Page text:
Staff Photo: Brendan Sullivan Archer quarterback KJ Parmer calls out hike while competing in a passing league competition against Brookwood at Archer High School in Lawrenceville on Tuesday.
LAWRENCEVILLE -- High school football coaches have been looking at summer 7-on-7 passing leagues and camps as increasingly important over the years, especially those coaches breaking in a new starting quarterback during the upcoming season.
However, few coaches are scrutinizing this summer's passing leagues more closely than Archer's Andy Dyer.
"It's very important offensively and defensively just to teach your kids," Dyer said of the weekly passing league workouts. "Once we start the season, we're basically game planning. We don't have a lot of practices in pads anymore like we used to. We've got to get our mental work going during the summer and do a lot of teaching. It also more times to evaluate kids at all positions and see what they can do."
Perhaps the most important evaluation Dyer has to make involves the development of K.J. Parmer, the heir apparent over sophomores Gabe Tiller and Paul Duffy to be at starting quarterback when Archer opens the season against Mountain View on Aug. 31.
But Dyer's attention to detail goes even beyond the fact that Parmer, a 5-foot-9, 160-pound rising junior, has seen only limited game action in his varsity career.
Throughout the program's previous three seasons of junior varsity and varsity football, Jarvis Holley was a fixture under center for the Tigers.
That was especially true last season, when he accounted for 1,413 yards of total offense -- nearly half of Archer's team total -- and nine touchdowns as the Tigers earned the first postseason berth in the program's brief history.
In addition to watching how well Parmer can grasp the offense, Dyer is also keeping an eye on how commanding a presence he is -- and perhaps more importantly watching how his teammates react to seeing someone other than Holley calling signals.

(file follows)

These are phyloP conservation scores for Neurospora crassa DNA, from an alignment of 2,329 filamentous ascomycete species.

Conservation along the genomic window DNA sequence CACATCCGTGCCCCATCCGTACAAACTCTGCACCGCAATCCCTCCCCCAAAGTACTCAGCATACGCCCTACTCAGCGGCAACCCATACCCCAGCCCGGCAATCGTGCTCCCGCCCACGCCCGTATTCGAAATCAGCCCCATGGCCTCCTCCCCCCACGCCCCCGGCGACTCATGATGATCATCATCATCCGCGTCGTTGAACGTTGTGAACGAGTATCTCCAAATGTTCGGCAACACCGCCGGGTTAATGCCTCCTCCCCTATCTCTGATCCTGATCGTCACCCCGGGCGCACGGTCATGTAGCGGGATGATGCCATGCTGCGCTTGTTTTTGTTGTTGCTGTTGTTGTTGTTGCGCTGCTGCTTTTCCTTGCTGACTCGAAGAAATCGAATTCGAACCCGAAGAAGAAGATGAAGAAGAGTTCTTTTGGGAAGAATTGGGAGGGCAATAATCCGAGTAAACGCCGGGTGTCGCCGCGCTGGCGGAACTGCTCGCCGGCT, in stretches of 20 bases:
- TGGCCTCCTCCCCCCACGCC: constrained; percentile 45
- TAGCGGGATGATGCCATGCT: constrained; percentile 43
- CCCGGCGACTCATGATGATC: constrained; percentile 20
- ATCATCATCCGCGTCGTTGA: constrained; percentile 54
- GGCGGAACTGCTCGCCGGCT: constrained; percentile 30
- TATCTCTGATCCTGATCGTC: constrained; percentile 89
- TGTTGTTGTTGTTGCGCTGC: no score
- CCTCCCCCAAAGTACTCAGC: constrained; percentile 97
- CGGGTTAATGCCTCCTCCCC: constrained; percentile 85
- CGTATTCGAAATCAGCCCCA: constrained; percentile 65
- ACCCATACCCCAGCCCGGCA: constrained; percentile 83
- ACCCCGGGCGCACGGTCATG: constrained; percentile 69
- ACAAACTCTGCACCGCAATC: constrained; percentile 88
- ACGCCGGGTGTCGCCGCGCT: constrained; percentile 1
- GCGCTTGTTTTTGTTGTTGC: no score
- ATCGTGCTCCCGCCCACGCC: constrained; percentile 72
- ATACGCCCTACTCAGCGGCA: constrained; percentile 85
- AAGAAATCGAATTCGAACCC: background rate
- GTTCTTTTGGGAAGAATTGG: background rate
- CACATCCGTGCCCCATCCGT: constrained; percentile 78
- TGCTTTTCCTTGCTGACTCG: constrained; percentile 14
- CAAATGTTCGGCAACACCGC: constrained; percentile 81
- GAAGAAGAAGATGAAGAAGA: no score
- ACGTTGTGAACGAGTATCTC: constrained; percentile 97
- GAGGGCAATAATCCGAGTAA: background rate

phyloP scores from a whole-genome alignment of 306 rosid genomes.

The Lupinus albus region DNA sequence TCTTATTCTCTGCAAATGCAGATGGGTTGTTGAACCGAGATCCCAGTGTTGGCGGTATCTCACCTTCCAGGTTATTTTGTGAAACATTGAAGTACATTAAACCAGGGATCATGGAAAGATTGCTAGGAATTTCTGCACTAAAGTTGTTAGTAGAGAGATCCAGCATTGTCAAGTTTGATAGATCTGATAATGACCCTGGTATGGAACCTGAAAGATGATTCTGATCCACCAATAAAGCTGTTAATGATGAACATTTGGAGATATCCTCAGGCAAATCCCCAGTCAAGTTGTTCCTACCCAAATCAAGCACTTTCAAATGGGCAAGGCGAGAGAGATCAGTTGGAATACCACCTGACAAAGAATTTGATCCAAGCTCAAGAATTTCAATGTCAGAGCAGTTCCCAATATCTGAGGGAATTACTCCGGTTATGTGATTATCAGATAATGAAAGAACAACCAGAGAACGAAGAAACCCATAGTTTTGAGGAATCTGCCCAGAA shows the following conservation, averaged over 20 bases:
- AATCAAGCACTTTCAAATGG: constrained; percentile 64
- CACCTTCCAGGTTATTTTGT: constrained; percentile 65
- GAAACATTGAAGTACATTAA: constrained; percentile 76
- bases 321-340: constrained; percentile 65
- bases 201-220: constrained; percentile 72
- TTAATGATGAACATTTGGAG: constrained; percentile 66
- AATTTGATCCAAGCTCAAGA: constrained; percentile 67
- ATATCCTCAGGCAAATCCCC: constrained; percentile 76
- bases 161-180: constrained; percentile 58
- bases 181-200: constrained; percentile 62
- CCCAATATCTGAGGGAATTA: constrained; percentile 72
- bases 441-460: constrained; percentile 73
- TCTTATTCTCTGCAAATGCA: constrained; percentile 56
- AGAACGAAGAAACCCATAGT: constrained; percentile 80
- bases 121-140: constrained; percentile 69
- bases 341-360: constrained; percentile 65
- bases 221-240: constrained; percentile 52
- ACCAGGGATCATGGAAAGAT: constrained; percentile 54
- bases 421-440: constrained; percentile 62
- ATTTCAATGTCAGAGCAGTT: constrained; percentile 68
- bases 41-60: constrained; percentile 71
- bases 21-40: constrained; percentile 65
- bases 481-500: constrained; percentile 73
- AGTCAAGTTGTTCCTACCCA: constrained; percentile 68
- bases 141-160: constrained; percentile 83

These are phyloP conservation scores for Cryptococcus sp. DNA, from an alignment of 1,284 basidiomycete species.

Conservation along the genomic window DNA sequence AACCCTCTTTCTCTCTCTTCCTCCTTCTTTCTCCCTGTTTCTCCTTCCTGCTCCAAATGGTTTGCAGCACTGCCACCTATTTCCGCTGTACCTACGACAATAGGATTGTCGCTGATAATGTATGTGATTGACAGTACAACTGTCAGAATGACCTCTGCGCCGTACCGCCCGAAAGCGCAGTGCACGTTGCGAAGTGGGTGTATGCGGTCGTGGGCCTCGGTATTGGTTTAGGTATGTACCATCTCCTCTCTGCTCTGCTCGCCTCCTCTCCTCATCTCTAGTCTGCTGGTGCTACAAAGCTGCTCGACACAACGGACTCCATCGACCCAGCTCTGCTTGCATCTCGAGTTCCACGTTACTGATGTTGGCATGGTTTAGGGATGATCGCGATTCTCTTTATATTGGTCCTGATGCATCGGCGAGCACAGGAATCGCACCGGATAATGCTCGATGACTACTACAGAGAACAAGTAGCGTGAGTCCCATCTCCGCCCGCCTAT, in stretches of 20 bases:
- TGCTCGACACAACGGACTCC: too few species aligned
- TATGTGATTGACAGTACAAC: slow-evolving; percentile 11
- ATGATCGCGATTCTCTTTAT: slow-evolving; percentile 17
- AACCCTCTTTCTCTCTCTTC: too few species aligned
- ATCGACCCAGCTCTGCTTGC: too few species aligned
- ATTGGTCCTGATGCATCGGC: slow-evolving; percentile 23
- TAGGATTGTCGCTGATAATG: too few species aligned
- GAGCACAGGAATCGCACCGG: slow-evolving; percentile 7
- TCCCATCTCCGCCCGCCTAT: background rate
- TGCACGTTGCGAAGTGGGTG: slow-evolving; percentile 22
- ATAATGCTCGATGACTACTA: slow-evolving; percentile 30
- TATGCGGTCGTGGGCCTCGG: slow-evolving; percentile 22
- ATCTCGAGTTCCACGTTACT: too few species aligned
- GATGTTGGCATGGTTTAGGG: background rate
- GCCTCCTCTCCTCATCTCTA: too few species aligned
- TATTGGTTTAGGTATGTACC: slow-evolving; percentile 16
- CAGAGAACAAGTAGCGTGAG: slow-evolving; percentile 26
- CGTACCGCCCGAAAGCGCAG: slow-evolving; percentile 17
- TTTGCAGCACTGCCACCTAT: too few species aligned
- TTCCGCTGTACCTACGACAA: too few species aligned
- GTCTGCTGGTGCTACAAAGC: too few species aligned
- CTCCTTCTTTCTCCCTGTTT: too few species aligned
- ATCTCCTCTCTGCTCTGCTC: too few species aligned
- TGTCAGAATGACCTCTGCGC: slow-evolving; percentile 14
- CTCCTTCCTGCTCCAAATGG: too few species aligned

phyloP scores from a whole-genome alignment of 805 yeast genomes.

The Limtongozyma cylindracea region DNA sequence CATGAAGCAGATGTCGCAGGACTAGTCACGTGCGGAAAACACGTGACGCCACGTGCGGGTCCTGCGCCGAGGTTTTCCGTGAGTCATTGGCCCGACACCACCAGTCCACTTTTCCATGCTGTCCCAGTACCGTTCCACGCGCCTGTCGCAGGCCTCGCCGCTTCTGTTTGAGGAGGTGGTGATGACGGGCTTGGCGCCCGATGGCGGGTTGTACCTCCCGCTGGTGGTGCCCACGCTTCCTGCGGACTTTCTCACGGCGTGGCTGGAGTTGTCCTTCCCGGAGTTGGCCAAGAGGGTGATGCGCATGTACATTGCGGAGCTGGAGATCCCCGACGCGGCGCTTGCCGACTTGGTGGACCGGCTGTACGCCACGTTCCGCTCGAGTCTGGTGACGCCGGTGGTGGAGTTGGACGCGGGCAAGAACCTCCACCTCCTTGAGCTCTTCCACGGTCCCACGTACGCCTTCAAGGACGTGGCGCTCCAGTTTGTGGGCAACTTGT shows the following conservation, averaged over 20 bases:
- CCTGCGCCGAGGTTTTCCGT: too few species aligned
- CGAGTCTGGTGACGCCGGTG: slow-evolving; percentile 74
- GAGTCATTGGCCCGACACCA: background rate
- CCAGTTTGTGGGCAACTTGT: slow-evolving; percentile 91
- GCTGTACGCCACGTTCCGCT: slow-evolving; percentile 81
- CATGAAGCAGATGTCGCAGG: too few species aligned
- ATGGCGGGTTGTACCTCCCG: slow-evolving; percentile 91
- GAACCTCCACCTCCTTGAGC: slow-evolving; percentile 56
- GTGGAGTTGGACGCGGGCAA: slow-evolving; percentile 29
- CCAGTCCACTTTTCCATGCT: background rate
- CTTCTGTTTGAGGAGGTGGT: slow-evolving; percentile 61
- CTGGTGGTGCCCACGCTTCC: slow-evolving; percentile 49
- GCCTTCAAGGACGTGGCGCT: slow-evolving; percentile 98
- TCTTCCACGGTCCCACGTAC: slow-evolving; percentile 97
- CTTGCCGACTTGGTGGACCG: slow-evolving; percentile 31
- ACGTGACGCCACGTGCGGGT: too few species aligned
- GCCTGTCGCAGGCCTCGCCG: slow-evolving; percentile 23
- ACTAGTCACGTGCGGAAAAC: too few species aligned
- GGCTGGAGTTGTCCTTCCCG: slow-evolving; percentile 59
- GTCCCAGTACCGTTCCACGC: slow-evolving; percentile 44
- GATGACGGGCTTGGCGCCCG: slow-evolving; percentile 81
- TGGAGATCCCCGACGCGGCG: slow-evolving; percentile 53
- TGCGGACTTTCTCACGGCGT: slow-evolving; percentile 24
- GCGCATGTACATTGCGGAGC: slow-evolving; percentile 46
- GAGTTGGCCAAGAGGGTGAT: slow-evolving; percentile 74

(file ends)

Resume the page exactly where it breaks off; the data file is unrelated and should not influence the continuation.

"Obviously, working with him over the summer, it paves the road for K.J. a good bit, although it's going to be different," Dyer said. "Jarvis has taken every snap but about 10 last three seasons.
"It'll be a challenge for K.J. ... He's played maybe a dozen snaps on Friday night. So (starting this season) will be a big deal for him. There's a learning curve. ... But at the same time, he's a super competitor."
To some in Parmer's position, the latter might seem like a lot to ask considering the steady progress the young Tigers' program has made behind Holley's leadership.
But he believes he has what it takes to step into his predecessor's formidable shoes and take over the leadership reins, especially thanks to the instruction he has gotten over the past few years from Dyer and the Archer coaching staff.
"Not really because the coaches here, they do a good job," Parmer said when asked if taking over for the only quarterback in program history seemed intimidating at times. "They help me get through the plays when I'm struggling. So, I'm just getting used to the system.
"I just want to get myself better so we can get the team back to the state playoffs."
It's not just Parmer or his teammates who have used the summer passing sessions to make adjustments.
Dyer says what he has seem has prompted him and his staff to tweak the Tigers offensive schemes in order to better tailor them to the young quarterback's talents.
"Any time you have a change in quarterback, you've got to adapt to his skill set," Dyer said. "(Parmer) is athletic and very smart, and we really feel like he's going to pick right up where Jarvis left off. He's got a great grasp of what we want to do (offensively).
"We'll definitely have a mixture of some of our option game. (Parmer) reads it well and runs it well. He's got a knack for throwing the football. So, we're excited about seeing what he can do."